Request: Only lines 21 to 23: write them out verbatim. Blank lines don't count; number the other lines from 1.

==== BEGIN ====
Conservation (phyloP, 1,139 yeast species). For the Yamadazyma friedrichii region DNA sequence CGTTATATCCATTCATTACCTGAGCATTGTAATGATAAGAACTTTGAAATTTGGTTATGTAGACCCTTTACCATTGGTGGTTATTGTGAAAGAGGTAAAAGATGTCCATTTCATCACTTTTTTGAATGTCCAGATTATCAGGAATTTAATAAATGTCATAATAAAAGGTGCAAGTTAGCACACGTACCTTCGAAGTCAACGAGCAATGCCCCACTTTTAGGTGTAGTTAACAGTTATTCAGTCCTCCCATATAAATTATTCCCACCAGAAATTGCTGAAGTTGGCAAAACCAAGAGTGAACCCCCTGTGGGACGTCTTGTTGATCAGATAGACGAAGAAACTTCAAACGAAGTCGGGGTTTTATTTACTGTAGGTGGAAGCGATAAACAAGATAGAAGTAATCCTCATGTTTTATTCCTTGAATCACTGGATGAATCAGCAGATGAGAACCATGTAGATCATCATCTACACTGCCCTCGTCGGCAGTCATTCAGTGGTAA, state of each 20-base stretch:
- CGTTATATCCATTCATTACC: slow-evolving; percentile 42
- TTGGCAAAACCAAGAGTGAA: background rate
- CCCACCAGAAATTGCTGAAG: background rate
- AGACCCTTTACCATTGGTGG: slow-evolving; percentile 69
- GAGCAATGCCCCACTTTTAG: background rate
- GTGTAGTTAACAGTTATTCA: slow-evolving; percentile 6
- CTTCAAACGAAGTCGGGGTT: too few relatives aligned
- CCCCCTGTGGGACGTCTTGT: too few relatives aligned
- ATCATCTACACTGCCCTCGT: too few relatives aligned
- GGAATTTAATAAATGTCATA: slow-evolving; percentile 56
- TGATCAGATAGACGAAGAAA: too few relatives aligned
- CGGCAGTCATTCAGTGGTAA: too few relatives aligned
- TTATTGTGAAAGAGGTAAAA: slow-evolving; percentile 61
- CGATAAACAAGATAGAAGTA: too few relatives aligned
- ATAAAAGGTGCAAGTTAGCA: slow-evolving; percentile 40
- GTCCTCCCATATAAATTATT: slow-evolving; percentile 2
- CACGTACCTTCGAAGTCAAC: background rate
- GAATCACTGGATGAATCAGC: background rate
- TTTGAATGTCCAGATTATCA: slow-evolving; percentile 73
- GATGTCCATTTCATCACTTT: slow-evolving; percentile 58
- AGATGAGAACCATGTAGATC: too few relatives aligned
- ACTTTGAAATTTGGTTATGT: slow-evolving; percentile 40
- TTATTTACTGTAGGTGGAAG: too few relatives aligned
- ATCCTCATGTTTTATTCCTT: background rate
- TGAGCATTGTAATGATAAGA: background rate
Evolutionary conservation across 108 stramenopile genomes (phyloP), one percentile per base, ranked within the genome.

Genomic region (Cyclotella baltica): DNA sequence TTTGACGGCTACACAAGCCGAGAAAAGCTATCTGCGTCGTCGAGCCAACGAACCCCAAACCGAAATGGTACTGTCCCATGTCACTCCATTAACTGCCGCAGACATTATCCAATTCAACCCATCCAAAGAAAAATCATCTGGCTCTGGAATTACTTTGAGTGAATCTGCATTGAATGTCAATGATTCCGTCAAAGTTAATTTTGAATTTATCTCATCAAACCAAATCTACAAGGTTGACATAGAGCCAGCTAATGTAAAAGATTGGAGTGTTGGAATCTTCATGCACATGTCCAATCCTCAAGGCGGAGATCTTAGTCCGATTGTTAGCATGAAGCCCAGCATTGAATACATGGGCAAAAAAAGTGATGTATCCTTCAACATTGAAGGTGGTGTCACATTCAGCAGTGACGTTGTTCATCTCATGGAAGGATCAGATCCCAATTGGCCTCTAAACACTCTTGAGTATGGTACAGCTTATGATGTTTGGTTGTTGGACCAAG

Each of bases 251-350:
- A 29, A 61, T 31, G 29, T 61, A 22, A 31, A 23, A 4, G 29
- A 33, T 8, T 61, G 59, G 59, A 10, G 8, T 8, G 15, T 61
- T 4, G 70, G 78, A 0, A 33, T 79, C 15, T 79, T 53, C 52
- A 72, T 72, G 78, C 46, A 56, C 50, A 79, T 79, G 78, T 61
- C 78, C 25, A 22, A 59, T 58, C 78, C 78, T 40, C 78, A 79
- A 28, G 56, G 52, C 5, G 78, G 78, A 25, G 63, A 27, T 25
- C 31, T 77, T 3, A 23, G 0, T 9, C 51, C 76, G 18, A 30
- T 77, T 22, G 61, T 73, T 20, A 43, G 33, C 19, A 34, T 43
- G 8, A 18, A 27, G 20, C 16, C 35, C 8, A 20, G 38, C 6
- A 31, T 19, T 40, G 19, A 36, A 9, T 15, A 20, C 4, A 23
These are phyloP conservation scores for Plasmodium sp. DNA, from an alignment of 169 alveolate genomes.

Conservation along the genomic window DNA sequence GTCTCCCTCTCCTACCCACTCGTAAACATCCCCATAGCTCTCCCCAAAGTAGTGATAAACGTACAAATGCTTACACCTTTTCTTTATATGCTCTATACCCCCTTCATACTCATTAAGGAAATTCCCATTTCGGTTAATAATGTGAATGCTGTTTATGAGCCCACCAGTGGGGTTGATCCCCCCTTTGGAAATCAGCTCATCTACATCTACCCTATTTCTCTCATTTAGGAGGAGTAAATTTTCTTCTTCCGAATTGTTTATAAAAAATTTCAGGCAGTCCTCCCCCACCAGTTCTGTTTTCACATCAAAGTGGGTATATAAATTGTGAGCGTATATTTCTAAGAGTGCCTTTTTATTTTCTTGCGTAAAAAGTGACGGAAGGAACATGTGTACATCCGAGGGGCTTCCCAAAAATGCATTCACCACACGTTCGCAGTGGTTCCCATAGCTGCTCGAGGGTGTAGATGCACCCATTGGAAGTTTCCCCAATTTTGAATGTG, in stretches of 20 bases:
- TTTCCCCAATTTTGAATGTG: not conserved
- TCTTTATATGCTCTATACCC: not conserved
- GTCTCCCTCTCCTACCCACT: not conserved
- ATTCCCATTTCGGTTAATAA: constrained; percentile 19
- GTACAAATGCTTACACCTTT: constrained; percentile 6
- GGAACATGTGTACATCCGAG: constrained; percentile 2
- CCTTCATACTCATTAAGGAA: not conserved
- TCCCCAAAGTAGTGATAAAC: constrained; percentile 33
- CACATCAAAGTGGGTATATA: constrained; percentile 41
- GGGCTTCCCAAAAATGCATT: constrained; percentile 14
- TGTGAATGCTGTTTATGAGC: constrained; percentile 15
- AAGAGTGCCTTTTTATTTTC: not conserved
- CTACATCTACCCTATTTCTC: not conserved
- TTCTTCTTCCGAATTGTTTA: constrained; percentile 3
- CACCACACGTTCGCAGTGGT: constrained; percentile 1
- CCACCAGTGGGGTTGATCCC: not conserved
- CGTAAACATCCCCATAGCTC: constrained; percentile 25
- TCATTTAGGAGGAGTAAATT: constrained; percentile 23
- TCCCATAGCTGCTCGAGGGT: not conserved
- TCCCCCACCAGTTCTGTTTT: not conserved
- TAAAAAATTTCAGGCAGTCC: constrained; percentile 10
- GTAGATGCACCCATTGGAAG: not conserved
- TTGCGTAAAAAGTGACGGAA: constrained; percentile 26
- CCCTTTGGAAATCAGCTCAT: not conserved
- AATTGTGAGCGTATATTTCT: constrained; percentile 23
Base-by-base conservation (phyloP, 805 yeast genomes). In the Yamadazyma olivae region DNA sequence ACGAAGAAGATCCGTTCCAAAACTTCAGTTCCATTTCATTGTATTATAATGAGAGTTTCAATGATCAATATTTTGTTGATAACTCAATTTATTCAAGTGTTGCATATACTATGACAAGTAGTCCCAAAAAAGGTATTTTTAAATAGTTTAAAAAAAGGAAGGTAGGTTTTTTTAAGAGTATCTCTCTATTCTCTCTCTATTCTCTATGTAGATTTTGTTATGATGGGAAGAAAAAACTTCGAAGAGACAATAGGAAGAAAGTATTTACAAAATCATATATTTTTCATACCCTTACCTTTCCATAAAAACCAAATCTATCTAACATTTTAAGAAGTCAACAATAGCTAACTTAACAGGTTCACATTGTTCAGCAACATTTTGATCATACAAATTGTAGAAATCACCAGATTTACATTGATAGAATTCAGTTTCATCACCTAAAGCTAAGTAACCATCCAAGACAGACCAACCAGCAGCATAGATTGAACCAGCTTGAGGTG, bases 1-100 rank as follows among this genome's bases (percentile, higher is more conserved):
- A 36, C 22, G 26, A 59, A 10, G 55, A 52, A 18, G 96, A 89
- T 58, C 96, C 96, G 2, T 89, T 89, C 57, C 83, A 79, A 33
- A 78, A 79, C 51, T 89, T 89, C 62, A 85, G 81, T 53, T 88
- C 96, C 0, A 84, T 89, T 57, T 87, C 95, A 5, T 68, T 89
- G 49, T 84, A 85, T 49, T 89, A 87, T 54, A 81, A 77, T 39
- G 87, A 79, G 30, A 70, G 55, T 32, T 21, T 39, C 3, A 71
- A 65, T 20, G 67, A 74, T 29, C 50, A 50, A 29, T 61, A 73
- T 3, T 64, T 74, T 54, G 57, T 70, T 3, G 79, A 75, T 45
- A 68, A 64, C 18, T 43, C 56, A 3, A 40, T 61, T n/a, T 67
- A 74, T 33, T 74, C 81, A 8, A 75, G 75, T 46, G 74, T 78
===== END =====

- GATGTCCATTTCATCACTTT: slow-evolving; percentile 58
- AGATGAGAACCATGTAGATC: too few relatives aligned
- ACTTTGAAATTTGGTTATGT: slow-evolving; percentile 40